The blogs left Fiorina bleeding.

For Morris and McGann, “the larger story here is the extreme sensitivity of the Republican primary electorate’s evidence of impurity in the presidential candidates”, which itself leads off the sort of petulant paragraph that reminds why we all love us some Dick. The entire article is historical-romantic comedy―hiroco? Gesundheit!―gold. And the thing is that there is plenty of evidence of conservative electoral puritanism, but what of the rest of the Republican Party? It is not just that Morris and McGann omit entirely Ms. Fiorina’s astounding dishonesty about Planned Parenthood, and her stubborn, clumsy retort to the resulting controversy really would not seem encouraging to establishment Republicans who still bear questions of electability in their analyses.

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The Donald Trump Show (Strangers in Cars)

Donald Trump.

There is plenty about this morning’s report from Niall Stanage of The Hill worth considering:

Republican insiders are reconciling themselves to the idea that Donald Trump won’t be exiting the stage anytime soon — and their main concern now is limiting his damage to their party.

The GOP establishment is almost universally hostile to Trump, who has soared in the 2016 polls on the back of his celebrity, his outspoken statements on immigration and trade deals, and media coverage of his antics.

Many party strategists believe Trump did himself serious damage with his recent remarks denigrating Sen. John McCain’s (R-Ariz.) experiences while a prisoner of war in Hanoi, Vietnam — but there is not yet conclusive polling evidence available.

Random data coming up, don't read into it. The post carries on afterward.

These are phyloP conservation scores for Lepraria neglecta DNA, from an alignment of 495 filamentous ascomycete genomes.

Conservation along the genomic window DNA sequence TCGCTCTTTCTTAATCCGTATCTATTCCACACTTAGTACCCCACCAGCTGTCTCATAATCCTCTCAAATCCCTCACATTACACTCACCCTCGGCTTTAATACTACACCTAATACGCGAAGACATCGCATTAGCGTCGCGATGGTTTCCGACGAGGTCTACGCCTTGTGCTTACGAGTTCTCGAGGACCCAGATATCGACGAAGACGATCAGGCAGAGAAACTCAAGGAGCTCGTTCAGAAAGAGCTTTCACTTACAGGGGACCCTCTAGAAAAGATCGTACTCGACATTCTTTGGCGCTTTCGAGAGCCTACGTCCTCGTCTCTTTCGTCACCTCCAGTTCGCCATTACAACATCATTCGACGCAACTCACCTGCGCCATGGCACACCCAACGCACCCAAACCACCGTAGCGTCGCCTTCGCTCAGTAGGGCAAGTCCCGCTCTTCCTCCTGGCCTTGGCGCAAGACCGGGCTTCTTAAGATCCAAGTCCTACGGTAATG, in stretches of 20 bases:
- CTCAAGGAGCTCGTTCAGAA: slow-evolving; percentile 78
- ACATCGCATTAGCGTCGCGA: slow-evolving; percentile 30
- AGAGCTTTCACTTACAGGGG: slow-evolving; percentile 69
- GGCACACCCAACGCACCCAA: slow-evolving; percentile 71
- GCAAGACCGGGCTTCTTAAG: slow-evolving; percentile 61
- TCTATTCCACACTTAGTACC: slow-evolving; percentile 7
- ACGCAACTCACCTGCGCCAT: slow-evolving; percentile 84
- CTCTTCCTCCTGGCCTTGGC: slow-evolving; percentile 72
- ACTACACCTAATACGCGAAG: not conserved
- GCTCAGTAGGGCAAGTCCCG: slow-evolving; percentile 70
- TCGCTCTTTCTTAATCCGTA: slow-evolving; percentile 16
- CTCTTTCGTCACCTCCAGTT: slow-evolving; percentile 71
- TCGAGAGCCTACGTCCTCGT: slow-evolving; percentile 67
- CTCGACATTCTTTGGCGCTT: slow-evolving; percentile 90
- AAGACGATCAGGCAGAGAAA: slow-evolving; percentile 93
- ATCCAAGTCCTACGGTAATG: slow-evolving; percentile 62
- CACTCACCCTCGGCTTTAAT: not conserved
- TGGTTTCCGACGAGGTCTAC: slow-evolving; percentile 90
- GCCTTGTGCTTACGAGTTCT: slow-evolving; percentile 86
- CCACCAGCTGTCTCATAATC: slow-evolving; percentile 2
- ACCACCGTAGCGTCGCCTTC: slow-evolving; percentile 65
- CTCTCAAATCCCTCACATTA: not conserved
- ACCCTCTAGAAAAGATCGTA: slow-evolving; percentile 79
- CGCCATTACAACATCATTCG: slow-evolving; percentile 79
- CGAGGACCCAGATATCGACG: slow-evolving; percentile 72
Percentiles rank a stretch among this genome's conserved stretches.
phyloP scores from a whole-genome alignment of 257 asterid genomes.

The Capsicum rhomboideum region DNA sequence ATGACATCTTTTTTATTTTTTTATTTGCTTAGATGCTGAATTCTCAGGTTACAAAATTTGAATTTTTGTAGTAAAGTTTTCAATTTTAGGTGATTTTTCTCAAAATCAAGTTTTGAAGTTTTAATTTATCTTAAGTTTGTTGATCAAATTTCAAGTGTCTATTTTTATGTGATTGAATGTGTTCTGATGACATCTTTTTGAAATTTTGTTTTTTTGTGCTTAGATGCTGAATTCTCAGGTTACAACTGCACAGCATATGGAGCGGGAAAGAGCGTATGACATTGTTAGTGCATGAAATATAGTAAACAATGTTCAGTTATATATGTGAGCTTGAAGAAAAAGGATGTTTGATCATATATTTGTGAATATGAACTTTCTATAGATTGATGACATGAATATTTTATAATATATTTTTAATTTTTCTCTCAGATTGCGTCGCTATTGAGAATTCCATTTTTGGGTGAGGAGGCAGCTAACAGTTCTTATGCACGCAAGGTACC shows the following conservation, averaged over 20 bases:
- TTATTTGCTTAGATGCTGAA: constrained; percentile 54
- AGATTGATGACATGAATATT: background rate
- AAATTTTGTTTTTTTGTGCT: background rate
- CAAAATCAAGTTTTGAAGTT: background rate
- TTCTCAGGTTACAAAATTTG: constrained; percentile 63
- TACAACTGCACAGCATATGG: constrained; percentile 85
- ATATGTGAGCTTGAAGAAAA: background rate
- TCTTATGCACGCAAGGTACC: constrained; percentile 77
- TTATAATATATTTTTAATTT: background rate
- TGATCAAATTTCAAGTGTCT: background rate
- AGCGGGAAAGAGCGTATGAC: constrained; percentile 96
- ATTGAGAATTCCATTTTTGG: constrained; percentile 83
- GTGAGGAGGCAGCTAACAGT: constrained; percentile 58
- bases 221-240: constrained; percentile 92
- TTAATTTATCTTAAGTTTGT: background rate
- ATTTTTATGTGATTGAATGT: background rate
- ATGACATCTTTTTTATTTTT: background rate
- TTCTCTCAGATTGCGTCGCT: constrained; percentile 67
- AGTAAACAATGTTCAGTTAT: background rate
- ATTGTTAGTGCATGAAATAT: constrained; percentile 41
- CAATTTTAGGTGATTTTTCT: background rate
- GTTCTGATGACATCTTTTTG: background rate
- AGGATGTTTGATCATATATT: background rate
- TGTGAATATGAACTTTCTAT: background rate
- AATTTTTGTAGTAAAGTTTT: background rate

Meanwhile, Trump has made clear that he has no serious intention of reining in his rhetoric — or curbing his propensity to tweak the nose of anyone who displeases him. On Tuesday, shortly after fellow White House contender Sen. Lindsey Graham (R-S.C.) had referred to the businessman as a “jackass,” Trump read out Graham’s cellphone number on live television during a campaign event in the senator’s home state.

During that appearance, Trump also called Graham “a stiff” and an “idiot,” and took shots at another critic and 2016 hopeful, former Texas Gov. Rick Perry, saying he’d begun wearing glasses to make himself look smarter.

Among Washington Republicans, the hope is that voters will tire of such comments and that Trump will have to push his boat out into ever-murkier waters to continue to command attention.

Well, okay, sort of. There really is nothing to compare to the reality television spectacle of Donald Trump’s presidential candidacy. Over at msnbc, last night, Steve Kornacki helmed TRMS, and pretty much made the point in the eighteen minute A-block by reminding us that Gov. John Kasich of Ohio also declared his presidential candidacy yesterday. And there certainly remains a question of whether Donald Trump’s spectacularly bizarre performance in South Carolina was specifically intended to obscure the arrival of the sixteenth major Republican presidential candidate.